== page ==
Covering the Land of Lincoln

LSU’s Adam Miller was at SEC media days Wednesday. A year earlier, he was crumpled on a court. | LSU

BIRMINGHAM, Ala. — Adam Miller took a seat behind a microphone at Southeastern Conference basketball media days Wednesday morning before taking a second to mark a momentous occasion for him.

“It’s been a long time since I’ve been on a podium,” Miller said as he managed a slight smile.

Seconds later, LSU’s sharpshooting guard explained it was one year to the day that he wrecked his right knee during a preseason practice — a torn ACL ending the Illinois transfer’s first season with the Tigers before it began.

Instead of shying away from talking about his lost season, the affable Miller didn’t mind looking back with a long-awaited LSU debut just three weeks away.

To be sure, it was a long climb back — both physically and mentally — for the 6-foot-3, 190-pounder from Peoria, Illinois.

Miller said he’s all the way back after a grueling rehab process with trainer Shawn Eddy and the medical staff. As a result, he’s more than ready to pick up where he left off Oct. 19, 2021.

“I feel good, actually,” Miller said. “I’m at a year and I’m happy for that.

“Definitely, recovery was the first thing on my mind. They weren’t lying when they said it was going to be more mental than physical.”

It was easy to see that getting through the devastating injury wasn’t the easiest thing he’s ever done.

“It was kind of crazy for me to go through all that,” Miller said. “You know, it was some dark times. I was able to find myself and pick myself up and make myself a better man, (and) a better teammate.”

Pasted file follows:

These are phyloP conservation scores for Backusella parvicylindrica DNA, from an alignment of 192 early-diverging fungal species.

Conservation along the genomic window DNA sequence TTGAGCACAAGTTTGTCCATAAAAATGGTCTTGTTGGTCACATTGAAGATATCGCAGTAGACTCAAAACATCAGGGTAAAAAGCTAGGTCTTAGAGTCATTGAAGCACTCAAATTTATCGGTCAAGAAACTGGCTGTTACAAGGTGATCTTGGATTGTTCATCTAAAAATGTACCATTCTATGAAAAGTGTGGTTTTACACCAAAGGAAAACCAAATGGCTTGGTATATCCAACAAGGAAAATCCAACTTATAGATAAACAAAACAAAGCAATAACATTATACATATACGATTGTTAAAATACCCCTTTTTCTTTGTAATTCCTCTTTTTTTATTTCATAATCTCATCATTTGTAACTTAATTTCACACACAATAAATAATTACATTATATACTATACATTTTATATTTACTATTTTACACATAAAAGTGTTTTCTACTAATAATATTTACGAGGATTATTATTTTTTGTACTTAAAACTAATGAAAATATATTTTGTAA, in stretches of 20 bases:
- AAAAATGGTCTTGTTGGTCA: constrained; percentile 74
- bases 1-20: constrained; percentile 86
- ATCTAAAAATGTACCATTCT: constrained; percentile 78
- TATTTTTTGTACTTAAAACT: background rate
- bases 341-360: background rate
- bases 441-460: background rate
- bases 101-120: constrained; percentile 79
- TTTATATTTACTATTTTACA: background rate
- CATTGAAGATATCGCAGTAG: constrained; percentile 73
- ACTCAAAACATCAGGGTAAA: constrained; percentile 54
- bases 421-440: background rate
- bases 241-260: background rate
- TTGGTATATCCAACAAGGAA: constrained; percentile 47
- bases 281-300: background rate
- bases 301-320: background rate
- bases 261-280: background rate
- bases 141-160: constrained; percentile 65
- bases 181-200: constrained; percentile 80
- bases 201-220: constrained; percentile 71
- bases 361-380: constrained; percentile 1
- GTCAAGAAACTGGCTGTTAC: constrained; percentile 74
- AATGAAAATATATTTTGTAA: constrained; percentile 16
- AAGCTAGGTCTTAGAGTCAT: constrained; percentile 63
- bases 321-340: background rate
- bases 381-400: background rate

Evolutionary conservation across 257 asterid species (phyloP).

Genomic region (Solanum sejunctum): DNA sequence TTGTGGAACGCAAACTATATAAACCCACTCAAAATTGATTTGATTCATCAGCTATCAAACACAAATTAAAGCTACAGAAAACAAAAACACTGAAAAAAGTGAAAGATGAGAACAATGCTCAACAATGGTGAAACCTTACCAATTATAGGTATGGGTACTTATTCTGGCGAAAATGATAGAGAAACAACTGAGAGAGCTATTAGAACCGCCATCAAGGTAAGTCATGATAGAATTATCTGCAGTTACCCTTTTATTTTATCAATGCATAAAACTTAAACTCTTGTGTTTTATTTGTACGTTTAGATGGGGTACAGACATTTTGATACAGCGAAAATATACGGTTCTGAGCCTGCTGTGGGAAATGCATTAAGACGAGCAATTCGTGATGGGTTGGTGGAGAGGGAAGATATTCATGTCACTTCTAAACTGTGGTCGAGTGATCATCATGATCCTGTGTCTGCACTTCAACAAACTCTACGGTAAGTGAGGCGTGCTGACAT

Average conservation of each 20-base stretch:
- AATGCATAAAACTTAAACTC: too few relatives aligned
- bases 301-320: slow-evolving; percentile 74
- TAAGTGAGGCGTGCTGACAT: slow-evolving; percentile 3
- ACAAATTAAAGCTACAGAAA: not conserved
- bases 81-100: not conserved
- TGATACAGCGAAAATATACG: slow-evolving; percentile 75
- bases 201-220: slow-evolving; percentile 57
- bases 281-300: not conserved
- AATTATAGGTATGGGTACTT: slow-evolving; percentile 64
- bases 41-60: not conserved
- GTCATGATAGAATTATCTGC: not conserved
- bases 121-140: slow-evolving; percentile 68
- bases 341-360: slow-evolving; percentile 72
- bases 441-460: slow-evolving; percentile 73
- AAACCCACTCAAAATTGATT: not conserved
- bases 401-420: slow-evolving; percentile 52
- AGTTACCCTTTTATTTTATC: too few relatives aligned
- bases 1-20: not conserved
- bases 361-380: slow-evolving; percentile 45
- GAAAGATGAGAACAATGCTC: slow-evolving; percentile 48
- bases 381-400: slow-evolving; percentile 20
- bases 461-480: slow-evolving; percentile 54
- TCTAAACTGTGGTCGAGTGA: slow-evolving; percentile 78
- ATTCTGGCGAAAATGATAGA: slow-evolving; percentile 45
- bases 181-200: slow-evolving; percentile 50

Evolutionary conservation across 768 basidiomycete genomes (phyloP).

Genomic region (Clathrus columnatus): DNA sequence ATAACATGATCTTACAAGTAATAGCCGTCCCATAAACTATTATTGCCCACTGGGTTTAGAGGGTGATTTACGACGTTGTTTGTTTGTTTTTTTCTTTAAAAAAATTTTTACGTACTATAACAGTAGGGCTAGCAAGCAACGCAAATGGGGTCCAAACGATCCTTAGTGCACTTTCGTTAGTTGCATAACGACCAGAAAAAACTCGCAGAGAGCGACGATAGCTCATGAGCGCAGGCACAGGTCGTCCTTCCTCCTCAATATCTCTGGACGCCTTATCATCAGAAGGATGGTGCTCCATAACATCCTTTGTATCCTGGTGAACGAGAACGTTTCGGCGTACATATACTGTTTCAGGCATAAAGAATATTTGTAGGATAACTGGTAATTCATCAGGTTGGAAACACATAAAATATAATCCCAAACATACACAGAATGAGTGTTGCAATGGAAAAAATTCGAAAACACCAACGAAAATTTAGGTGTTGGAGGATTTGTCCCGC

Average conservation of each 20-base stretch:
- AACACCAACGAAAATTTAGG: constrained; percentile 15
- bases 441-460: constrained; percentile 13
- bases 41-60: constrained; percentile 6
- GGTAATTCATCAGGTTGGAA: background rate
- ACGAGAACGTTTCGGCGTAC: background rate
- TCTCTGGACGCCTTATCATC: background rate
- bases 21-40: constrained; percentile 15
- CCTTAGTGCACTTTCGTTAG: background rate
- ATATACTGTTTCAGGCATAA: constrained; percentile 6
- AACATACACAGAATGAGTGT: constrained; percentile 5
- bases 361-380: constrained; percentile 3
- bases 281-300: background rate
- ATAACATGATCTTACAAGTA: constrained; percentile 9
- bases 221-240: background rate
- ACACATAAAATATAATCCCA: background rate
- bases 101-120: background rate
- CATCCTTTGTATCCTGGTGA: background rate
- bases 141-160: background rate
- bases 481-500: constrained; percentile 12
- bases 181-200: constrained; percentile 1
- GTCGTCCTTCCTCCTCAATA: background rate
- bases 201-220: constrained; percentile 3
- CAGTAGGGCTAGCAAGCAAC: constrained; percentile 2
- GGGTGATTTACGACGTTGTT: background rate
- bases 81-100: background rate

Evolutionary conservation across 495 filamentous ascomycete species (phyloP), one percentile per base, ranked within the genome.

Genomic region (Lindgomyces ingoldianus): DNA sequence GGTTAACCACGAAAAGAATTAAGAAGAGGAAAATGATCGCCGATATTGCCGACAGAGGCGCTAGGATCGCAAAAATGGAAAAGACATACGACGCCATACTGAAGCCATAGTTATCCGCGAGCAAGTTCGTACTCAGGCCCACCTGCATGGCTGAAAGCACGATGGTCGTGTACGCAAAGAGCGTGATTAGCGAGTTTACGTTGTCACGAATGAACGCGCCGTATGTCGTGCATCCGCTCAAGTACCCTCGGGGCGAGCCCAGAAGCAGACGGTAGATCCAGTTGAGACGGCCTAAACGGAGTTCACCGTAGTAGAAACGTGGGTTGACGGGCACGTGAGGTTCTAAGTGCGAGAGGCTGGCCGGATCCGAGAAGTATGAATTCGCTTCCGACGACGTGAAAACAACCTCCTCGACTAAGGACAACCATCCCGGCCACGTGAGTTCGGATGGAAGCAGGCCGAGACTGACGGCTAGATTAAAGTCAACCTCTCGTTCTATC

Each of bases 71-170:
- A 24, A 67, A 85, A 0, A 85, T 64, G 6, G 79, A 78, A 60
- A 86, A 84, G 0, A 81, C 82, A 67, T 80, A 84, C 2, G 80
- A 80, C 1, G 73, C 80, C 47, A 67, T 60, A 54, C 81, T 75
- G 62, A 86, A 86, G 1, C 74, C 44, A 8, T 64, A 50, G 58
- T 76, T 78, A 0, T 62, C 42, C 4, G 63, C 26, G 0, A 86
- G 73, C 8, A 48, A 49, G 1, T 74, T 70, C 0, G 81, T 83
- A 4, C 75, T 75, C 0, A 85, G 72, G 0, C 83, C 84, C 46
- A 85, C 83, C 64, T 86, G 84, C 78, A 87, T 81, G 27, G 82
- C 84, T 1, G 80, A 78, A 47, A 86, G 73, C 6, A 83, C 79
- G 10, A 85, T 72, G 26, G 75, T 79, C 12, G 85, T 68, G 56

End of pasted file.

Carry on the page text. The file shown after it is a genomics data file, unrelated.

Making progress has been the goal since receiving the go-ahead to take the training wheels off and go full-speed in practice nine weeks ago.

“I’m ready to go, ready to rock and roll,” Miller said. “I’m practicing hard, going hard on my teammates every day and they’re going hard on me.

“I’m just trying to build up consistency and get better and better, and keep finding ways to improve my team and myself. I have to believe in myself and continue to push myself and allow myself to be the best I can be.”

Aside from the injury and the lengthy road back, that he would be at SEC media days with coach Matt McMahon and teammate KJ Williams wasn’t a given after putting his name in the transfer portal in April.

But Miller — who was named to the Big Ten’s All-Freshman team in 2021 before earning a spot on the USA U19 World Cup team that won gold — said he knew he was returning despite the firing of coach Will Wade.

Still, his big announcement in mid-May that he would be back certainly was a relief to LSU fans.

“The moment I got to LSU, I loved the culture … I loved the vibe,” Miller said. “When I hit the portal for the second time, it was something in my head. I’m like, ‘I can’t go. I want to stay here and make some history.’

“I wanted to be at LSU, and to not be able to prove myself last year, that was really stinging me when I was out. Now, I finally get the chance to show everybody who I am and what I’m capable of.”

Miller admitted he cried when Wade was fired after the school received a notice of allegations in March detailing recruiting irregularities within the program.

“That was the hardest time for me. I felt like I really had nothing,” he said before noting that his mother, Andrea Garry, helped get him through the tough times. “I’m in the portal, and I’m hoping people still believe in who I was.”

McMahon did, of course, and it didn’t take long for him to let the talented guard know that he wanted him to come back.

“Adam’s been awesome,” McMahon said. “I have only been with him seven months; relentless competitor, very tough.

“I have great admiration for his work ethic, commitment and discipline to get back from a devastating knee injury. I’m really excited about him.”

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